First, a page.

History of the Cape Cod Canal and bridges

Describes the history of the Cape Cod Bridges and their construction, their impact on the economies in the region, and their importance moving forward. This history has been sourced from the Army Corps of Engineers.

Table of Contents

Origins of the Cape Cod Canal

The Cape Cod Canal, a century-old engineering marvel, holds a rich history and significance for the region. The idea of a canal through this area began at Plimoth Colony in the 1600s, driven by the need for economic trade, life-saving measures, and military security.

Two rivers flowed through this area before the Cape Cod Canal existed. The Mamomet River, later called the Monument River, flowed into Buzzards Bay in the southwest. The Scusset River flowed into Cape Cod Bay in the northeast. Approximately one mile of land separated these two rivers.

To trade with the Dutch and the local Wampanoag tribe, the Pilgrims established a trading post in 1627 along the Mamomet River. To reach this trading post, it was preferable to travel by water by sailing down the coast, along the Scusset River, and then portaging three miles on land. This was preferable to traveling twenty miles entirely by land. While an all-water route would have more easily facilitated this trade, it was beyond the means of a small colony.

General George Washington also recognized the strategic importance for a canal to provide greater security for the American fleet during the Revolutionary War. As ordered by General Washington, a Continental Army Engineer named Thomas Machin investigated the feasibility of a Canal in 1776. He recommended that a canal be built in what is known as the first ever Cape Cod Canal survey.

Several surveys and studies were carried out over the next century. Some of these initiatives began construction, however, none had the required financial or engineering resources to be successful. During the same period, ships continued to wreck along the dangerous outer banks of Cape Cod. In the late 1880s, shipwrecks occurred at the frequency of once every two weeks.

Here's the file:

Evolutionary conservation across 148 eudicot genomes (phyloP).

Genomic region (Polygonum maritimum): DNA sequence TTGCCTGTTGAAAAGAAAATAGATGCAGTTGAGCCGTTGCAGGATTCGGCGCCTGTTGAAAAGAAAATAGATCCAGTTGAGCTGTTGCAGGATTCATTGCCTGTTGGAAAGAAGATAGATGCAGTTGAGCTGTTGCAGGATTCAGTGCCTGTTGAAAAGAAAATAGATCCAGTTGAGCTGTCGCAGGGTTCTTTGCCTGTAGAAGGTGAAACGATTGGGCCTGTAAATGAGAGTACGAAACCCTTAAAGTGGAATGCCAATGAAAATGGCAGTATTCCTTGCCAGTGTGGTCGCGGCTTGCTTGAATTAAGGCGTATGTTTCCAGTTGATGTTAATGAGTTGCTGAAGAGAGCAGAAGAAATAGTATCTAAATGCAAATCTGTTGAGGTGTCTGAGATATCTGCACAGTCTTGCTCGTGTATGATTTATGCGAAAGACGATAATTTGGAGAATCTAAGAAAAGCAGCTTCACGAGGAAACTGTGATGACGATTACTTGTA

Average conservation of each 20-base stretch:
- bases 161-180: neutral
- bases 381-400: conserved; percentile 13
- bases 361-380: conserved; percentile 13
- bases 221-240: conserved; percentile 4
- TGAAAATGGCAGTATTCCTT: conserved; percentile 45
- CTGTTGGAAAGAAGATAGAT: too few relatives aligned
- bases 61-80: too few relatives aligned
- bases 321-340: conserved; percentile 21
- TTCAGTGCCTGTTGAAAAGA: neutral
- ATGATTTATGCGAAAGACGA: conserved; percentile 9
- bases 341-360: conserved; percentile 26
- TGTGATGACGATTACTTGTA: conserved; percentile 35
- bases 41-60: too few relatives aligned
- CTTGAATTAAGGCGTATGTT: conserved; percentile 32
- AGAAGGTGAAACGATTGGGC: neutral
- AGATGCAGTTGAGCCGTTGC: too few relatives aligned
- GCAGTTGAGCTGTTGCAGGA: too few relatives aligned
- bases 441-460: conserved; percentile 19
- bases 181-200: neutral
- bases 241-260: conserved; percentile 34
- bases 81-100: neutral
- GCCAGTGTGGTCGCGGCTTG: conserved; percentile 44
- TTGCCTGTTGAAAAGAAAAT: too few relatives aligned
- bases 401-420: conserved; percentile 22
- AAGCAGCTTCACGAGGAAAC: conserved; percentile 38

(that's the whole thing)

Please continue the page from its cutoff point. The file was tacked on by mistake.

Construction of the Canal

In 1904, financier August Belmont II took a keen interest in the project, and purchased and organized the Boston, Cape Cod, and New York Canal Company. Belmont then partnered with renowned Civil Engineer William Barclay Parsons, who determined that a project to construct a canal would be feasible.

Vintage view of the bridge under construction.

Construction began in 1909, when ships from Maine brought granite rocks that would be used to construct a breakwater at the east end of the canal. At the west end of the canal, dredges were brought in to work on the channel.

Challenges arose throughout this project, including unexpected glacial boulders that were massive in size and unable to be moved by the available men or machinery. As a result, the project decided to utilize innovative solutions like steam shovels and dipper dredges, as well as railroad tracks along the route to allow dump cars to easily carry material way.

The first Bourne Bridge was completed through this project in 1911, and the Sagamore Bridge in 1913. Each bridge consisted of two eighty-foot cantilever spans, was electrically operated, and provided navigational openings of 140 feet. This opening size proved to be a limitation and navigational hazard for vessels given the swift currents in the canal.

Finally, on July 29, 1914, the Cape Cod Canal was opened as a privately operated toll waterway with a parade of ships that included the then Assistant Secretary of the Navy Franklin Delano Roosevelt. With this opening, Belmont achieved his personal objective of opening the Cape Cod Canal before the Panama Canal, which opened seventeen days later.

The canal first opened with a depth of only fifteen feet to receive revenue from ships using the partially completed Canal. The Cape Cod Canal was then officially completed on April 10, 1916.

Early years

Unfortunately, numerous serious accidents within the canal caused lengthy closures and mariners feared the swift currents and narrow bridge openings. The original canal therefore never achieved the level of maritime traffic or revenue envisioned by its investors, and it was a financial failure.

In July 1918, a German submarine fired at an American tugboat off Cape Cod. To ensure safety, President Woodrow Wilson ordered the Federal Railroad Administration to take over and operate the Canal. Belmont resumed operation of the waterway after World War I, but in 1927, sold the canal to the federal government for $11.5 million.